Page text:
What can be done to prevent spondylosis? Experts suggest lifestyle modifications
Like the onset of wrinkles and greying hair, spondylosis or degeneration of the vertebrae that protects our spine is part of the inevitable aging process though it can happen to younger people with faulty lifestyle habits or a genetic predisposition. Apparently, by the time we enter our forties, our vertebrae begin to degenerate and wear away. To compensate for this, new bone is formed. Unfortunately, the new bone forms in an irregular manner and compresses the underlying nerves, leading to varied effects.
Studies reveal that in roughly 6 per cent of all people aged over 40, spondylosis becomes symptomatic, 6 per cent more getting added to the group, with each further decade of aging. “The effects range from restricted neck movement, neck pain, lower back pain, vertigo (giddiness), sudden blackouts and falls to headaches, tingling sensation in the hands and legs because of spinal cord compression, pain going down the arm or leg or while gripping objects, pain while executing simple coordinated activities such as walking, tying a shoelace or maintaining balance, and, in extreme cases, progressive paralysis,” says Dr. Sajan K Hegde, senior consultant spine surgeon and head, spine department, Apollo Hospitals, Chennai, and Dr. Venkateswara Prasanna, consultant neurosurgeon and minimal invasive brain and spine surgeon, Fortis Malar.
Meanwhile, spondylosis carries a genetic baggage too. Some of us are more prone to it than others. “More women are affected by spondylosis than men, because of the hormonal changes caused by menopause, which makes them especially vulnerable to osteoporosis. Remember, osteoporosis triggers spondylosis,” Dr. Prasanna adds.
People in their 30s and 40s too can get affected by spondylosis, with a smaller localised area getting affected. “Cervical spondylosis in younger people may be because of degeneration of one segment of the vertebra, or perhaps because of harmful lifestyle practices,” says Dr. Hegde. This includes continuous straining of the neck while sitting in front of the computer and multitasking while on the mobile phone, when we tend to wedge the phone between the neck and shoulder. “We definitely see more and more people in IT and call centre jobs and journalism complaining of cervical spondylosis, shoulder stiffness, pain in the neck, etc. They should remember to take frequent short breaks in between work to get up, move about and stretch the neck and limbs,” he recommends.
Hazard to bikers
Regularly riding a bike on bad roads puts unusual stress on the lower back and this can lead to lower back spondylosis. “Especially, bikes which force a person to bend forward and drive are particularly harmful. The seat of the bike should be reasonably low, allowing the rider to sit upright and drive with shoulders straight,” Dr. Hegde advises.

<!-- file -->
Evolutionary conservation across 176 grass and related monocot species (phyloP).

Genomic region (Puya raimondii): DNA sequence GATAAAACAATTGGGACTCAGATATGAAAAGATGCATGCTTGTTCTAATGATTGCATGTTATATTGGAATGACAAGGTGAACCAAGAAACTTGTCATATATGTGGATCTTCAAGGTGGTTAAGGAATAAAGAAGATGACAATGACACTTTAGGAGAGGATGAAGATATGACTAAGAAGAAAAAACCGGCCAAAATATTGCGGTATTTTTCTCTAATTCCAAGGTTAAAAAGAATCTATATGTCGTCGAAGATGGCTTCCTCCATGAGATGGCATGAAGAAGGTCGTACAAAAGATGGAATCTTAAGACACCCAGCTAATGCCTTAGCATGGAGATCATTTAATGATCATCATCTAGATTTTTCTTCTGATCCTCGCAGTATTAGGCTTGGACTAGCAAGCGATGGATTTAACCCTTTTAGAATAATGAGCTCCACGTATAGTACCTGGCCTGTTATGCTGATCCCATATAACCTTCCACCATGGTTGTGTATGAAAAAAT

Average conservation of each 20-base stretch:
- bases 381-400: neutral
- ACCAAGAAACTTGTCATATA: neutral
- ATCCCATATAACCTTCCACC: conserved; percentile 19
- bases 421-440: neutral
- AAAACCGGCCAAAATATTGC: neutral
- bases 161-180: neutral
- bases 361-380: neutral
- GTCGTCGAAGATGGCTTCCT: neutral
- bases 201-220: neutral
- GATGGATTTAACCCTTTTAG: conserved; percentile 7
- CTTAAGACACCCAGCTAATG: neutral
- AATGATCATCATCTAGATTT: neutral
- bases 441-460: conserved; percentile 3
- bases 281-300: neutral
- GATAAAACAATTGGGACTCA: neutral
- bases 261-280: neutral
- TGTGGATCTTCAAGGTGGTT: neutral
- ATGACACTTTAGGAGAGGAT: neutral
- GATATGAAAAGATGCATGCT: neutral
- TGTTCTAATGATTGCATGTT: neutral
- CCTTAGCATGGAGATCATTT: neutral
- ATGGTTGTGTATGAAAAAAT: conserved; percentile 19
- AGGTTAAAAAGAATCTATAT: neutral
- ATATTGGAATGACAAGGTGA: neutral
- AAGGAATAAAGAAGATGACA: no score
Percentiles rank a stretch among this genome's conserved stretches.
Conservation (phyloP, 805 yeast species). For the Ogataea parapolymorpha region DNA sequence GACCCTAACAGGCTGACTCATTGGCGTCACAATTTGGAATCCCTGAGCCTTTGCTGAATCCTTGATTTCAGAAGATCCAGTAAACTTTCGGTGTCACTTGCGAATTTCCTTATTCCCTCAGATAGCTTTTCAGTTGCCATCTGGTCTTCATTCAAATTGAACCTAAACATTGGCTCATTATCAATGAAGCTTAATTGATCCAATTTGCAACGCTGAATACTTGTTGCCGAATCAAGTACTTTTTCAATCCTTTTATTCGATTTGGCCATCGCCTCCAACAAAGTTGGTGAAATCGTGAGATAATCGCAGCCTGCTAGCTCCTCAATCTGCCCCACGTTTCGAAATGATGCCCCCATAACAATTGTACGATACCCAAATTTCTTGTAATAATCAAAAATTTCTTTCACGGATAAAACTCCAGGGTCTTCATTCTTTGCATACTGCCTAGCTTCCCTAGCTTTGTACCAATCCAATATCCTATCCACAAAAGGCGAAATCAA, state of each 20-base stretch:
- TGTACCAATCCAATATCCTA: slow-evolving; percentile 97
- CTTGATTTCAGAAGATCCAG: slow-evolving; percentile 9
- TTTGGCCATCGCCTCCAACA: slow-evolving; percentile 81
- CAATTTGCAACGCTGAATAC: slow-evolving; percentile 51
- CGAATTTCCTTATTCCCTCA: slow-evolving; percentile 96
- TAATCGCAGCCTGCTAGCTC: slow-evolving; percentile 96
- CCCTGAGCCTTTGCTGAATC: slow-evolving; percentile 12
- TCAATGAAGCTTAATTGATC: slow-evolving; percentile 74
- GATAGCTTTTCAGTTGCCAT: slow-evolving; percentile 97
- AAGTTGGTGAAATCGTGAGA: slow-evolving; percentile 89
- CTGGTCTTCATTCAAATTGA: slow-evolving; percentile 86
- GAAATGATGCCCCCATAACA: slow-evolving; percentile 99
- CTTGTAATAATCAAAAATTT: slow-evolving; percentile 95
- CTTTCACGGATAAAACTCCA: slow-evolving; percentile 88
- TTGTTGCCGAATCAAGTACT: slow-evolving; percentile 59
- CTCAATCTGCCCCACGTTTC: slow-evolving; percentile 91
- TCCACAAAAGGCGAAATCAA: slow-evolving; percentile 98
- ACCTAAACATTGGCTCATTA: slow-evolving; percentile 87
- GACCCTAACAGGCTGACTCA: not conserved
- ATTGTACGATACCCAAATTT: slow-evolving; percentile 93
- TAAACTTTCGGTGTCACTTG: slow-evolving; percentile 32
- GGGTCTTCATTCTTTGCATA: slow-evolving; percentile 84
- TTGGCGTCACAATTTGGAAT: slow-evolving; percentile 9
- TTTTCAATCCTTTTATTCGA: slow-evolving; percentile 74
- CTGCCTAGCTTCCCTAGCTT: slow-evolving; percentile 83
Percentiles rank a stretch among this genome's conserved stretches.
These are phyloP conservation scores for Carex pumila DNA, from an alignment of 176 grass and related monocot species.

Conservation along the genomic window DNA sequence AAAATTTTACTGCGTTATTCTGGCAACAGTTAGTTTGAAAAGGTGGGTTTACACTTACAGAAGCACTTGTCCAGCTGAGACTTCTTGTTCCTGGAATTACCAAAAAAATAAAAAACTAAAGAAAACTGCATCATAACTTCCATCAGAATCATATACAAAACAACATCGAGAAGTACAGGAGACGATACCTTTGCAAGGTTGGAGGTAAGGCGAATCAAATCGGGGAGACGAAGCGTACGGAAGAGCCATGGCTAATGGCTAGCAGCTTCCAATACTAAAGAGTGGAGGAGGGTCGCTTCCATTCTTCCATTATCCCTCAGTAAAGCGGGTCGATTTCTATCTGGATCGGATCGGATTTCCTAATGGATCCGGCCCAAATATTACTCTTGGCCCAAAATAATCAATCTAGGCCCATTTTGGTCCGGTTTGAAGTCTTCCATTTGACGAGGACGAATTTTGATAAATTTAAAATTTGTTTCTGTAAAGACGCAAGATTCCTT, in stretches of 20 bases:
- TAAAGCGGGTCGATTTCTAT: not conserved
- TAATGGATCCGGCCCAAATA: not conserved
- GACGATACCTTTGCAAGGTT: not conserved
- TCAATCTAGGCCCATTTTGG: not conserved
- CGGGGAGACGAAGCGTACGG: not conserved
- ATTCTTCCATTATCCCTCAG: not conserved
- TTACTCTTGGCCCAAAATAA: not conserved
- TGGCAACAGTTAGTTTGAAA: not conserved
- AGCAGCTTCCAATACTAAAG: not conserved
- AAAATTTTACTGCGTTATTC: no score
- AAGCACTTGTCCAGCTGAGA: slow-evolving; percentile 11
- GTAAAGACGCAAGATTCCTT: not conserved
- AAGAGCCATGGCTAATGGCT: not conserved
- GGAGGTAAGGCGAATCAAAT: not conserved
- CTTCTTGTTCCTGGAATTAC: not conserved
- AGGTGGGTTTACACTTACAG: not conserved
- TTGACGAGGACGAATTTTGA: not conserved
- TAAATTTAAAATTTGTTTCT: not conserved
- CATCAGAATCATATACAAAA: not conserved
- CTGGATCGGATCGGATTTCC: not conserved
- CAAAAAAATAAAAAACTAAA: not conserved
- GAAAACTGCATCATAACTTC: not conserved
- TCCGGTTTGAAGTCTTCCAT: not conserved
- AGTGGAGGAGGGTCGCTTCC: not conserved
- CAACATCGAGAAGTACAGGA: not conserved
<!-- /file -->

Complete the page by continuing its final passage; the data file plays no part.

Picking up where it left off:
Exercise effectively limits the progress of spondylosis by strengthening the muscles, which, in turn, prevents rubbing of the vertebra. “Physical activities such as yoga, playing a sport, aerobics, martial arts, or at least regular and vigorous walking will help halt not only spondylosis, but also diabetes, blood pressure and other age-related ailments,” recommends Dr. Malathy, general physician. And since a sedentary life triggers spondylosis, the aim should be to live a more active life and ensure correct posture all through the day.
For instance, those working at computers should choose a table and chair such that they do not have to crane their neck to look at the monitor. Likewise the bed used should be firm and hard, not squishy and soft. Lumps in the bed are not good for our vertebra either. “While it is all right to use a pillow, it should be positioned below the shoulder, neck and the head, not just the neck and the head, which causes the neck vertebra to arch up, and that could be painful,” says Dr. Prasanna.
Then, of course, eating calcium-rich food is crucial. This includes milk, spinach and green leafy vegetables, fruits, and fish and eggs, for those who are non-vegetarian. Getting enough sunlight exposure is a must too, so that the body has enough vitamin D so essential for strong bones. And finally, quit smoking. We don’t know how exactly, but smoking definitely aggravates spondylosis. “This is because nicotine puts a spoke in the body’s healing process,” says Dr. Prasanna, while Dr. Hegde mentions, “Smoking causes constriction of blood vessels retarding the removal of harmful substances from the body. That is why a smoker takes longer to recover from back surgery or tends to have more severe bouts of back pain, than a non-smoker.”
DOS AND DON’TS
* Get some physical exercise every day.
* Make your lifestyle less sedentary.
* Quit smoking.
* Ensure proper positioning of neck and back all day through.
* Use a firm bed.
* Use appropriate pillows; let the pillows support the shoulder, neck and head, not just the neck and head.
* Include calcium-rich food in your diet.
* Get adequate sunlight exposure.